- Why Friendship Village
- Independent Living
- Assisted Living
- Health Care
- For Residents
Earlier this month, Friendship Village of Schaumburg held its Art of Friendship-Intergenerational Art Show. The 5th annual event featured artwork by residents, families, and friends of Friendship Village, as well as by students of Hoover Math and Science Academy, St. Hubert Catholic School, Schaumburg Christian Academy, and St. Peter Lutheran School.
The exhibit marked the culmination of Friendship Village’s art therapy internship program for the 2018-2019 school year. Chaplain Shawn Kafader, who is a Licensed Clinical Professional Counselor and is in the process of becoming a Certified Art for Healing Practitioner, launched and oversees the program. This year, Kafader supervised two student interns, Nicole Nepote and Rachelle Barmann, who are both earning their MA Counseling Art Therapy from Adler University in Chicago. Since last fall, the students have been spending 20-25 hours each week at the senior living community, facilitating art therapy groups as well as working with individual residents in all levels of care.
“Many older adults have never received mental health counseling because of a stigma that was attached to it when they were younger,” said Kafader. “In art therapy, we offer our residents a way to process their journey in life. This may mean actively engaging in loss and grief, facing the disappointment of unfulfilled dreams, examining family dynamics, redirecting old behavioral and cognitive patterns, and looking toward the future with new possibilities.”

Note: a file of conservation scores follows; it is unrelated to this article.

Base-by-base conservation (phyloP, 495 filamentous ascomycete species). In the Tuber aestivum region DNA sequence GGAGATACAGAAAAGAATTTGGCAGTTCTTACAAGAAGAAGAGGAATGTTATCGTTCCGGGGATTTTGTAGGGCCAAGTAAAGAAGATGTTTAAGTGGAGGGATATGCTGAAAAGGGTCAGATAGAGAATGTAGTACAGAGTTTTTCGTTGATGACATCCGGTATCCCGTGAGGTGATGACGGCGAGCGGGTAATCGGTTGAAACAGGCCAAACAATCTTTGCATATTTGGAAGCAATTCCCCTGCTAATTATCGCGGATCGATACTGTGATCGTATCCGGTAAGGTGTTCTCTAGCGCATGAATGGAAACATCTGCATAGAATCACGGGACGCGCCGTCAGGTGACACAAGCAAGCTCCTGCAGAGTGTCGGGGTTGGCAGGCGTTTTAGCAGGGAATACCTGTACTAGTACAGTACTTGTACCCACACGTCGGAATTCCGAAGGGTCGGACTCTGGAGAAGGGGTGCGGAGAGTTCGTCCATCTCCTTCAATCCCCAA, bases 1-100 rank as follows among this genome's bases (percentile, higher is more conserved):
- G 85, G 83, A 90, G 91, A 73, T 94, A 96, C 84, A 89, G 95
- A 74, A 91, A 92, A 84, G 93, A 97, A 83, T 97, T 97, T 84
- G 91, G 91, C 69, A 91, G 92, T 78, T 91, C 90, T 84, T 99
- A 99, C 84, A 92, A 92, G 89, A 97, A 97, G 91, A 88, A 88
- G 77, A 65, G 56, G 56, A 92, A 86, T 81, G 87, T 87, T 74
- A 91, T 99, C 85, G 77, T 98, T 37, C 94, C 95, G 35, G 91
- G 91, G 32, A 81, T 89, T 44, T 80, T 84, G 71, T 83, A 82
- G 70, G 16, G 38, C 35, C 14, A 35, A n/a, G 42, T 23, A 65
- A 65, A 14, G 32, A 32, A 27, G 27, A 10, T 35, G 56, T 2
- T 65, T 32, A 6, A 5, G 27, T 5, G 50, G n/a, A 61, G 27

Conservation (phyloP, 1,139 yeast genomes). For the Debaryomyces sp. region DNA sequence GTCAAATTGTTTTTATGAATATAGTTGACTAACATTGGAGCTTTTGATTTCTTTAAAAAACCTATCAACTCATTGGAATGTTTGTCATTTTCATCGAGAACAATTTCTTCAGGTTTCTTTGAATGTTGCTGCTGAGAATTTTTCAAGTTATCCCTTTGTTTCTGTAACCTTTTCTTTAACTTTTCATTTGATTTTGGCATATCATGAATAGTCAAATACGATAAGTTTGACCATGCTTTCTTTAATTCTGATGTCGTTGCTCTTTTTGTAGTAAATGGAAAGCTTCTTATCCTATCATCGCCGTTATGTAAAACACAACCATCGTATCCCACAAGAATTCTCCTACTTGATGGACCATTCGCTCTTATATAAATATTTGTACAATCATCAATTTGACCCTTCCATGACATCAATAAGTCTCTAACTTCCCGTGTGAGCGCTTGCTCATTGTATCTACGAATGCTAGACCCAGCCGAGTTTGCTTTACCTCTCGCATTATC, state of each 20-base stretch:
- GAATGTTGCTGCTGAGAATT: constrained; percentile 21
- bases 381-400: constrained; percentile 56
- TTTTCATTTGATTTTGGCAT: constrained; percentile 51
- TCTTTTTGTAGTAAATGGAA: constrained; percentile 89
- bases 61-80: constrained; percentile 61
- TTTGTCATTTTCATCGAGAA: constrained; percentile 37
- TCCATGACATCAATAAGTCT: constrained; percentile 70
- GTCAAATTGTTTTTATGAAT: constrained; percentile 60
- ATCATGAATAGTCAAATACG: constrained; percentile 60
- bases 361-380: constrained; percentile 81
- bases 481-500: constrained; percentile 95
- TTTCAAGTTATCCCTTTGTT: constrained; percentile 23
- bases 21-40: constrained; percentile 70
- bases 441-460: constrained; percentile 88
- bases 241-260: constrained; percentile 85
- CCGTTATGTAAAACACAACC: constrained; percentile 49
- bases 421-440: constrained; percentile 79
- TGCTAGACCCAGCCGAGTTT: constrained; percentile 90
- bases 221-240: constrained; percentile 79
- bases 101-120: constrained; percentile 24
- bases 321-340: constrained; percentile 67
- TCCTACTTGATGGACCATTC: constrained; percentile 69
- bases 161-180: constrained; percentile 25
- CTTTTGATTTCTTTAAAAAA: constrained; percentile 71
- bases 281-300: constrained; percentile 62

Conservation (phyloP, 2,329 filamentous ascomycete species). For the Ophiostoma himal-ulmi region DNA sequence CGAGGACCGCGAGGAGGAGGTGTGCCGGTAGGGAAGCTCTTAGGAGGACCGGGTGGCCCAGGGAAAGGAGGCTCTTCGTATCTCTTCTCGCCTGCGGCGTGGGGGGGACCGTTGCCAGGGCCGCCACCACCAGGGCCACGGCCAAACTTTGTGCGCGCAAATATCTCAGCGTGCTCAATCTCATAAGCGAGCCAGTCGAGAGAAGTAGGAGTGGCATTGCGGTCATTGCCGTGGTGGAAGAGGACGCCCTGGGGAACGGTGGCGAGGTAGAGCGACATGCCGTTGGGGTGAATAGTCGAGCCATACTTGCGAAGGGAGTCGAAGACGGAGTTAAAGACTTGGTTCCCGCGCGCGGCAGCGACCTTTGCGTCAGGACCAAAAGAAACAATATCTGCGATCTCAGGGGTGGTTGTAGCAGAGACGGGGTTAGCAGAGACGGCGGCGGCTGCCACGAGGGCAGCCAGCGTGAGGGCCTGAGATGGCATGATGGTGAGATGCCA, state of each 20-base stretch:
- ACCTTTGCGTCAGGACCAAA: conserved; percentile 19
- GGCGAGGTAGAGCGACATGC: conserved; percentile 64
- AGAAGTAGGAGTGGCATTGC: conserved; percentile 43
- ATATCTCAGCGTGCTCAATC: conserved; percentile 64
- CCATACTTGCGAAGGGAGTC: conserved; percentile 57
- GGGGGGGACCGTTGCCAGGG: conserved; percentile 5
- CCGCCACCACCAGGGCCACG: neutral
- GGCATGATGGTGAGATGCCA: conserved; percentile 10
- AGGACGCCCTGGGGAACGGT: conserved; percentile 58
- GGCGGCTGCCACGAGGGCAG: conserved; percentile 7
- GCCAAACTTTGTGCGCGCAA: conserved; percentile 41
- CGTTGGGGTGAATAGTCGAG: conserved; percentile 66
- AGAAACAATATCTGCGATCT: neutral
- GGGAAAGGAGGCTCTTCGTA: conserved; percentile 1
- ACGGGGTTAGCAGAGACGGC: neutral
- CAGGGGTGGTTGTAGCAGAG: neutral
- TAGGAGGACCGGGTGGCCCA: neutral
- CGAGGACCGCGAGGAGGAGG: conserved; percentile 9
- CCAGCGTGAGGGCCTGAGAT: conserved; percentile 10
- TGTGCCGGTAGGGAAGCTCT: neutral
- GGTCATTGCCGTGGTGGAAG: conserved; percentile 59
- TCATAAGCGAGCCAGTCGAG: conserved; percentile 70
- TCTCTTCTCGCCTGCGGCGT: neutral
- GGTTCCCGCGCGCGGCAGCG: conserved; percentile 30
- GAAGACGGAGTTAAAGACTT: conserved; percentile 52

Kafader said that many of the residents have not engaged in art making for many years. Consequently, when approached about the art therapy program, they will initially protest because they don’t view themselves as being artistic. “Art therapy is not about creating a masterpiece of art. It is all about the process of art making with no judgment of the final product. Art therapy allows the resident to be creative while experiencing the challenges of the aging process,” he said. “When a resident is beginning to create something, and is talking at the same time, the art-making disengages the thought process of the residents, allowing them to explore life at an ever-deepening level.”
When the art therapy internship program was first launched at Friendship Village, it became evident that beautiful pieces of artwork would emerge. The decision was made to hold an art show exhibiting these, and other pieces of work by residents of the community. An intergenerational component was added as students from area schools were invited to participate.